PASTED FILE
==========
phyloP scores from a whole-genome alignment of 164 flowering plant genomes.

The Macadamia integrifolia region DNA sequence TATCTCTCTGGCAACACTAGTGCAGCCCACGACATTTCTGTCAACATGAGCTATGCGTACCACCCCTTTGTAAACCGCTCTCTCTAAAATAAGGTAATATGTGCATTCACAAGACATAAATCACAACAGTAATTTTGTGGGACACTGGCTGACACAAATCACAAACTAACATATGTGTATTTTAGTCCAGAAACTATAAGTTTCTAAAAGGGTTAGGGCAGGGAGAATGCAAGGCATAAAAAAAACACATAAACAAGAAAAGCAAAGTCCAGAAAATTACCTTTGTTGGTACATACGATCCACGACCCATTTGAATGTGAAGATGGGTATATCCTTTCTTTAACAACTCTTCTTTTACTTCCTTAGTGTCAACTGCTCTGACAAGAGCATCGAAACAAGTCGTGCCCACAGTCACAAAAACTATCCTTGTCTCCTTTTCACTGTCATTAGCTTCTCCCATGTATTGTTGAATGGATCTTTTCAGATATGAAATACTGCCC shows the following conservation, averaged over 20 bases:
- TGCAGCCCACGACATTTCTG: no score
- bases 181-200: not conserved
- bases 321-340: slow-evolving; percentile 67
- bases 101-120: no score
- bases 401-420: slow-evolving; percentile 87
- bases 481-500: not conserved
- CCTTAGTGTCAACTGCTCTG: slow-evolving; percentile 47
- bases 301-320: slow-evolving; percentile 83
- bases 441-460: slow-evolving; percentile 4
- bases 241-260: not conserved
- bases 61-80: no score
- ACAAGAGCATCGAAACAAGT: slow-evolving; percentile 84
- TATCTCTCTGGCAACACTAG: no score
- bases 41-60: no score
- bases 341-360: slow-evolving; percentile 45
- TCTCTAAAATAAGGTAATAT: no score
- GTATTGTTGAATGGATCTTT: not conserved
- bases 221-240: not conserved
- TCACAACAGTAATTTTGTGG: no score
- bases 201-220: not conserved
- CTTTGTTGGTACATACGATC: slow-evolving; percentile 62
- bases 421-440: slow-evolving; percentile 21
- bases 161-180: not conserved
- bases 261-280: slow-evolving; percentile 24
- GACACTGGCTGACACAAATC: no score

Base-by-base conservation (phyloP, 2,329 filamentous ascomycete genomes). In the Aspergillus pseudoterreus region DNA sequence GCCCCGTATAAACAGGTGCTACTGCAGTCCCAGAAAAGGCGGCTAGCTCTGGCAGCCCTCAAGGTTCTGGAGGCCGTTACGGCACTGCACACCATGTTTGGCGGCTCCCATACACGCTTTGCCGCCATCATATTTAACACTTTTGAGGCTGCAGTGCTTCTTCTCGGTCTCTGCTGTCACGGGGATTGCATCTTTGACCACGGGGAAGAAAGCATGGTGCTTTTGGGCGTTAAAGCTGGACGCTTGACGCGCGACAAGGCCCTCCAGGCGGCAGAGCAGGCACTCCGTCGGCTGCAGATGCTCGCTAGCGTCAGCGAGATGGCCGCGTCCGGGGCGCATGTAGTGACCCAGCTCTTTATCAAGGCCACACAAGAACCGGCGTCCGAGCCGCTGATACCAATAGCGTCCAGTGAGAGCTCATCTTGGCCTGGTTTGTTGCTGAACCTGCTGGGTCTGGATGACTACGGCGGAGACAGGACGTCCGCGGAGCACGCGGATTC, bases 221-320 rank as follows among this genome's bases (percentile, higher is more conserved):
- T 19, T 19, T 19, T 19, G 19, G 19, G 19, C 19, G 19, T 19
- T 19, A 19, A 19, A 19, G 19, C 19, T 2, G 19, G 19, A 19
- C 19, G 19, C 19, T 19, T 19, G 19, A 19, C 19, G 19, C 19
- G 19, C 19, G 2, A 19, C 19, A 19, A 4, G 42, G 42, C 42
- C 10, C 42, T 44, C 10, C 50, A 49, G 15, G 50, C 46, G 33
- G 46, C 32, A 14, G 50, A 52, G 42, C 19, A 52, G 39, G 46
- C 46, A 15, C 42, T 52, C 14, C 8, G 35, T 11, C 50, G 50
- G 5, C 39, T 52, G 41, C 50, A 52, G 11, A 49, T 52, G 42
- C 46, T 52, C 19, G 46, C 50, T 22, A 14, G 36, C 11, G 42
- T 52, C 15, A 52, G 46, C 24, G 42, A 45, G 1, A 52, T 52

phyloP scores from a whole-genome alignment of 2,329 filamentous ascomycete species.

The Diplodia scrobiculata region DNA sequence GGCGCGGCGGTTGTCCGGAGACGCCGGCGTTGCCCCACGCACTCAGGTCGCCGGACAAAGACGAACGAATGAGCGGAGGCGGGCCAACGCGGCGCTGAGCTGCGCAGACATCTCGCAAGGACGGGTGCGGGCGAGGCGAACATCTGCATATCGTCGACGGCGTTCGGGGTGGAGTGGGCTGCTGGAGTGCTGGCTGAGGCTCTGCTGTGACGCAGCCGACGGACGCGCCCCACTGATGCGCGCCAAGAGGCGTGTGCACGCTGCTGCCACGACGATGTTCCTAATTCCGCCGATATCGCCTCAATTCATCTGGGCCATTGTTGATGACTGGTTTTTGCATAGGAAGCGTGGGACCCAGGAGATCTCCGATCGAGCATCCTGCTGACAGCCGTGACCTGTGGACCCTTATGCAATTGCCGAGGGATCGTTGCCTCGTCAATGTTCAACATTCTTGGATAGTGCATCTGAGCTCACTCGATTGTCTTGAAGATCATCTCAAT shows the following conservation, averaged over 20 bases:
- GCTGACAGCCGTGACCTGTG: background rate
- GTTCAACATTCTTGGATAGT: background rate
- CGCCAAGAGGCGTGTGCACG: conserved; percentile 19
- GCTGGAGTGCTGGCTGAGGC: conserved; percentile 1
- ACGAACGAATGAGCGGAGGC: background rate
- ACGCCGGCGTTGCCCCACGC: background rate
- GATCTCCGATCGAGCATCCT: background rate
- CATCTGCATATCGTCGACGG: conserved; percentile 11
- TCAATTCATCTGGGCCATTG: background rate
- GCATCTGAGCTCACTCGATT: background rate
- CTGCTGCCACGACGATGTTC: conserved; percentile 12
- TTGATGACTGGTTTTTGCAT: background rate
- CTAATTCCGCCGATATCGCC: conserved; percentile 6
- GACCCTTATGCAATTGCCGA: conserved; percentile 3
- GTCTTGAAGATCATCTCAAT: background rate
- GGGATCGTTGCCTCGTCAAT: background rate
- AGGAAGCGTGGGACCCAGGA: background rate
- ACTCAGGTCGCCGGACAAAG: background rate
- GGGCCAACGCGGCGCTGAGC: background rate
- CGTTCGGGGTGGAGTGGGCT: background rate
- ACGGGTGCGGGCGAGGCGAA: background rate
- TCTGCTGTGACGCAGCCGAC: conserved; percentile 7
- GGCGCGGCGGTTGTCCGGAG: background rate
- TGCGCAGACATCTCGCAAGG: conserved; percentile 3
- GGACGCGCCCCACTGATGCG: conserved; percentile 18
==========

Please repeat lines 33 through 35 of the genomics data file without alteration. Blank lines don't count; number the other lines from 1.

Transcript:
- C 10, C 42, T 44, C 10, C 50, A 49, G 15, G 50, C 46, G 33
- G 46, C 32, A 14, G 50, A 52, G 42, C 19, A 52, G 39, G 46
- C 46, A 15, C 42, T 52, C 14, C 8, G 35, T 11, C 50, G 50